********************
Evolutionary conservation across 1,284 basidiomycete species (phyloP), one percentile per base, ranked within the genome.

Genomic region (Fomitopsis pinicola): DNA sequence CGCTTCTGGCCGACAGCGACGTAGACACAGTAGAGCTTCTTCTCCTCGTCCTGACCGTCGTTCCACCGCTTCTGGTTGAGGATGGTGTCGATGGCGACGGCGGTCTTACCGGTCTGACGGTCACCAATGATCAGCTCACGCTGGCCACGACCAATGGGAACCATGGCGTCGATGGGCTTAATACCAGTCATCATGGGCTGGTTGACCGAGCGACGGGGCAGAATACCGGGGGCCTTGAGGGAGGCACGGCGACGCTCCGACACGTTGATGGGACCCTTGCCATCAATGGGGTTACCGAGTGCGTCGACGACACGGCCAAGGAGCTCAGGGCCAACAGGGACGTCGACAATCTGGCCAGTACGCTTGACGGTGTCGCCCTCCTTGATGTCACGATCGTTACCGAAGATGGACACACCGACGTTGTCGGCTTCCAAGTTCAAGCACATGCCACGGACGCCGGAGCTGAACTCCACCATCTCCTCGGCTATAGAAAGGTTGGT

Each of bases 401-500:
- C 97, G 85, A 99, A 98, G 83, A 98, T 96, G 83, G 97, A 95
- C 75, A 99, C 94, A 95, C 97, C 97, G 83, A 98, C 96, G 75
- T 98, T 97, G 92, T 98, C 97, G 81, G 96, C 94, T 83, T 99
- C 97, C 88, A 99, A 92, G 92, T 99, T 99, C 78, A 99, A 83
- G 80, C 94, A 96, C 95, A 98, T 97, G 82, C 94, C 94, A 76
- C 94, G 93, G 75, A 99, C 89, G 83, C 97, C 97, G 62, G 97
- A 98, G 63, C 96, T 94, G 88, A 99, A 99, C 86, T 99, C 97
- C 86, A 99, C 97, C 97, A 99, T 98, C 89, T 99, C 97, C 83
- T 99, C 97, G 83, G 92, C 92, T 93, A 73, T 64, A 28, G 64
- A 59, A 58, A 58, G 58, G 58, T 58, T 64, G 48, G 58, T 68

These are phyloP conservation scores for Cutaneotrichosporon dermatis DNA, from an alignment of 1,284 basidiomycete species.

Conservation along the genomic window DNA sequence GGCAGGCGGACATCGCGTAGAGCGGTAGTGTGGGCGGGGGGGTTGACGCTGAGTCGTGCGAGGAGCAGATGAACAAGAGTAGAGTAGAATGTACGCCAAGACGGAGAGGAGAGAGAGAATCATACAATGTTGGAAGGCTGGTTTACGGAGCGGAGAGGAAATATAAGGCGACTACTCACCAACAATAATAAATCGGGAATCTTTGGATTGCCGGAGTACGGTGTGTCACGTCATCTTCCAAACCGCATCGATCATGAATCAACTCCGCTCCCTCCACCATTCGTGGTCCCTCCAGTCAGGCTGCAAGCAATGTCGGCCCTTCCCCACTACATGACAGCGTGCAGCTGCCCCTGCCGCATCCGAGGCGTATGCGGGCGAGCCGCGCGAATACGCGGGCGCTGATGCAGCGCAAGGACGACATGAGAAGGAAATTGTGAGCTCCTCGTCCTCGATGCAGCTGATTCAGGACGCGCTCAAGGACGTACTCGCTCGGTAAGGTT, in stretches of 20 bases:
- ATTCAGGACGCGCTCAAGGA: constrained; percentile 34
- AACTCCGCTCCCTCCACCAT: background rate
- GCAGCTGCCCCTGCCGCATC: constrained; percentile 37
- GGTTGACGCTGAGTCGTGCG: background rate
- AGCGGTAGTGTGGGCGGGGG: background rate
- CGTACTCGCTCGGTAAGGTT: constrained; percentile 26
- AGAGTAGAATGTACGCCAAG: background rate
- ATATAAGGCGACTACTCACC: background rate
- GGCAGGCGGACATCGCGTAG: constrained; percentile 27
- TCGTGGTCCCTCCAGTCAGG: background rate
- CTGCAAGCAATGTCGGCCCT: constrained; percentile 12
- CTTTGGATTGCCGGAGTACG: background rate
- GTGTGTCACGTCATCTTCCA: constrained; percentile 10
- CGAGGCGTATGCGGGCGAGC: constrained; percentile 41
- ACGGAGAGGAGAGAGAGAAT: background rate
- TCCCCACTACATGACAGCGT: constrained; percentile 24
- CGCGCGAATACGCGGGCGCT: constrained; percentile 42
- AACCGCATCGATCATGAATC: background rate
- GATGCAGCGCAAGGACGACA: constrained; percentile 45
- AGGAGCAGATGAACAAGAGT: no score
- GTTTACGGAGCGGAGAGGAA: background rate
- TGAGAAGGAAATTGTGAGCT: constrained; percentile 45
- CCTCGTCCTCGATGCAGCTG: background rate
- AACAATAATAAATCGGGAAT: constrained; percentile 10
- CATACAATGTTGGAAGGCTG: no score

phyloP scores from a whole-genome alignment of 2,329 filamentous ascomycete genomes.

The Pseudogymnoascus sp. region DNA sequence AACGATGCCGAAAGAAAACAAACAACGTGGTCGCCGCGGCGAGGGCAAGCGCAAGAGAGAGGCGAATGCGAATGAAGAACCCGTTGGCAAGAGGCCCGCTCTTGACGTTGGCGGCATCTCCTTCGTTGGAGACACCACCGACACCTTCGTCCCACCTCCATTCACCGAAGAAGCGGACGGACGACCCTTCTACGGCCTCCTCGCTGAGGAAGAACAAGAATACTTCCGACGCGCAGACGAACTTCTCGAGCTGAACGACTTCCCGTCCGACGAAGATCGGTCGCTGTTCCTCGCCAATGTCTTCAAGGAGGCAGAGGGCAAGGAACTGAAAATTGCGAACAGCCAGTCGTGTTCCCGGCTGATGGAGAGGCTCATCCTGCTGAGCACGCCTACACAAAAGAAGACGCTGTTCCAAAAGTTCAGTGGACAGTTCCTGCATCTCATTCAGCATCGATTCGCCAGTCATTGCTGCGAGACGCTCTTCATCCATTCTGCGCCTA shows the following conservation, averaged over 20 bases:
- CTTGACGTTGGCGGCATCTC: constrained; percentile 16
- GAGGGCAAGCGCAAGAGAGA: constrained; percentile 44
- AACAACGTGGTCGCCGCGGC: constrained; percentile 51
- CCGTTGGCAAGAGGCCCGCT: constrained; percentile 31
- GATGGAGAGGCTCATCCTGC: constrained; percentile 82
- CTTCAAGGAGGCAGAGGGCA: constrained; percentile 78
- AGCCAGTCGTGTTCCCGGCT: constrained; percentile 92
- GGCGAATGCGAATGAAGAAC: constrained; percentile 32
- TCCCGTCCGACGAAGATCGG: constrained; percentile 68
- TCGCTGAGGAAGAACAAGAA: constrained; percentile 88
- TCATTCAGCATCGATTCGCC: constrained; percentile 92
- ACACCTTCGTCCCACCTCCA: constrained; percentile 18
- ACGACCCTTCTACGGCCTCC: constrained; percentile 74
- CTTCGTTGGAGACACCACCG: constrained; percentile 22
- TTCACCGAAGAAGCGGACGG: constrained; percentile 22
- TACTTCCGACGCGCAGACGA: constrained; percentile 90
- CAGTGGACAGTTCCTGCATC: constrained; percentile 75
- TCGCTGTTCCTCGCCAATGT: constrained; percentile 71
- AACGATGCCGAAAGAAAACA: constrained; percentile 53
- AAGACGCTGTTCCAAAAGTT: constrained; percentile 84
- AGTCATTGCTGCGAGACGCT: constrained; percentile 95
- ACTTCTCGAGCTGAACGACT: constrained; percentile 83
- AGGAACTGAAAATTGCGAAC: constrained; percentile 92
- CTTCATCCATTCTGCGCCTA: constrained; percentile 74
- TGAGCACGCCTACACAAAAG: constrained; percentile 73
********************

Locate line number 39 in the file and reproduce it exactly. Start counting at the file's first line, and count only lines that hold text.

- AACAATAATAAATCGGGAAT: constrained; percentile 10